The hot springs in Hot Springs, Arkansas is created by thermal fusion. Other springs, like in Yellowstone National Park, are heated by volcanic action.
First, the statistical information that I present in these blogs is provide me by the National Park Rangers, Docents, or Placards at the places we visit. Second, I have a hard time wrapping my head around the information I received at Hot Springs National Park in Arkansas in reference to the age of the water.
The spring water comes from rainfall that seeps down into the earth where it is heated by the heat generated from the earth’s core. To become a hot spring, the water must find a fault in the core to rapidly make it’s way to the surface, otherwise it would cool as it returns to the surface. The temperature of the water here at Hot Springs is 143 degrees.
According to the Park Ranger, the water in the springs fell as rain over 4,000 years ago. This is determined by carbon dating. 4,000 years ago? I find that hard to believe. Further, according to the Ranger,
750,000 gallons of water comes up through the springs each day. Therefore, if it doesn’t rain here ever again, they have water for the next 4,000 years?
Further, if I drink this water, and there are numerous fountains throughout the city, then fall into a cave and die, and my body is found 1 year later, at which time they decide to do carbon dating on me, will they think I am 4000 years old? Just saying.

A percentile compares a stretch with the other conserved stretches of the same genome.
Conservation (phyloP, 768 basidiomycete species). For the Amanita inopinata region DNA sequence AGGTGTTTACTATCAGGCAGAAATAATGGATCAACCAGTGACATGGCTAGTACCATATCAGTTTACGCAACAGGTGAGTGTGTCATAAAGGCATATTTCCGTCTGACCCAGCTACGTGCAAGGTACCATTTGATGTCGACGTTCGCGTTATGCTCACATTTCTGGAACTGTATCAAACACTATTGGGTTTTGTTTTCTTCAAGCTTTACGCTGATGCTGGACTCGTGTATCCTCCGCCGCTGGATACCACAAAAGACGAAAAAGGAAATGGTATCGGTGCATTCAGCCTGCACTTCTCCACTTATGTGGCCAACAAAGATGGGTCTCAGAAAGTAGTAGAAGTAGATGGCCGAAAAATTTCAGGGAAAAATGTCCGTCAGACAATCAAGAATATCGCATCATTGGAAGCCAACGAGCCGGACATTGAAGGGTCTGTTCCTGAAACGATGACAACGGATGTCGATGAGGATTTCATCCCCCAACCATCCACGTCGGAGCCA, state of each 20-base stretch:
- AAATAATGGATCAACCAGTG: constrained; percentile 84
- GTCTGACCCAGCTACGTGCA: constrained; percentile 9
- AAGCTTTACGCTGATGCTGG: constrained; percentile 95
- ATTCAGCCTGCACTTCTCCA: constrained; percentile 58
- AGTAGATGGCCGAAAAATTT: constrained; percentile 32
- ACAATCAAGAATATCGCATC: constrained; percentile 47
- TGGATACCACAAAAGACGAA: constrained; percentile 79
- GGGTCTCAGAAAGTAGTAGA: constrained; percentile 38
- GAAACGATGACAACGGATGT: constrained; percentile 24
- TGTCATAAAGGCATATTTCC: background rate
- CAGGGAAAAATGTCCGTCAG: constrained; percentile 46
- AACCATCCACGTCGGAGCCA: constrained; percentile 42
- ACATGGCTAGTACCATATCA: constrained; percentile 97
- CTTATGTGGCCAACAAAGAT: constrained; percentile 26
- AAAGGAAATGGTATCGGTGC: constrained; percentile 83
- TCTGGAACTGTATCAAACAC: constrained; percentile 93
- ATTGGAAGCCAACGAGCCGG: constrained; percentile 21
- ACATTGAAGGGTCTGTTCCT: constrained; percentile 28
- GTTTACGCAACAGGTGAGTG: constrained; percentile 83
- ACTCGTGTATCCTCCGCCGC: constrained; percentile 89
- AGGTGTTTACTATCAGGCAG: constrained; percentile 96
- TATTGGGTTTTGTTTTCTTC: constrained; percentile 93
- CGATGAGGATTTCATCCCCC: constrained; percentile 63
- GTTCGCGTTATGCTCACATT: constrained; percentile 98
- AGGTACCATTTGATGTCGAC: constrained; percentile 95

This area was part of the Louisiana Purchase of 1803. President Jefferson sent explorers William Dunbar and George Hunter to investigate the Springs, which had been known to French fur traders and indians for some time. The report to Jefferson became widely known, drawing many people to this area for what they thought was a therapeutic value to the hot water.
There are 47 springs here. Crude bathhouses were built over the springs. However, as the area grew the water became contaminated because the residents and visitors dumped their waste into the streams. This caused the Federal Government to take the unprecedented step in 1832 of creating part of this area as a Reservation. Nevertheless they did nothing to control the land until 1877 when the Government took steps to preserve the creek and springs.
By 1916 the Government had walled in or covered and locked most of the springs to prevent contamination.
They did leave a number of places you can access the springs.
At this spring I tried putting my hand in the far end, but the temperature, 137 degrees, was too hot for me keep it in the water for more that a few seconds.
The configuration of the Hot Springs National Park is unique in that a city had been developed before the Feds took over. Therefore part of the city is actually in the National Park. The only brewery in a National Park is located here. We stopped in so I could have a beer (root). We had a table overlooking one of the springs.
Today, there are only 2 bathhouses in operation. Of course we could not pass up the opportunity to bathe in the hot spring water at one of the bath houses. There were 4 pools, each 2 degrees warmer than the previous, culminating at 104 degrees.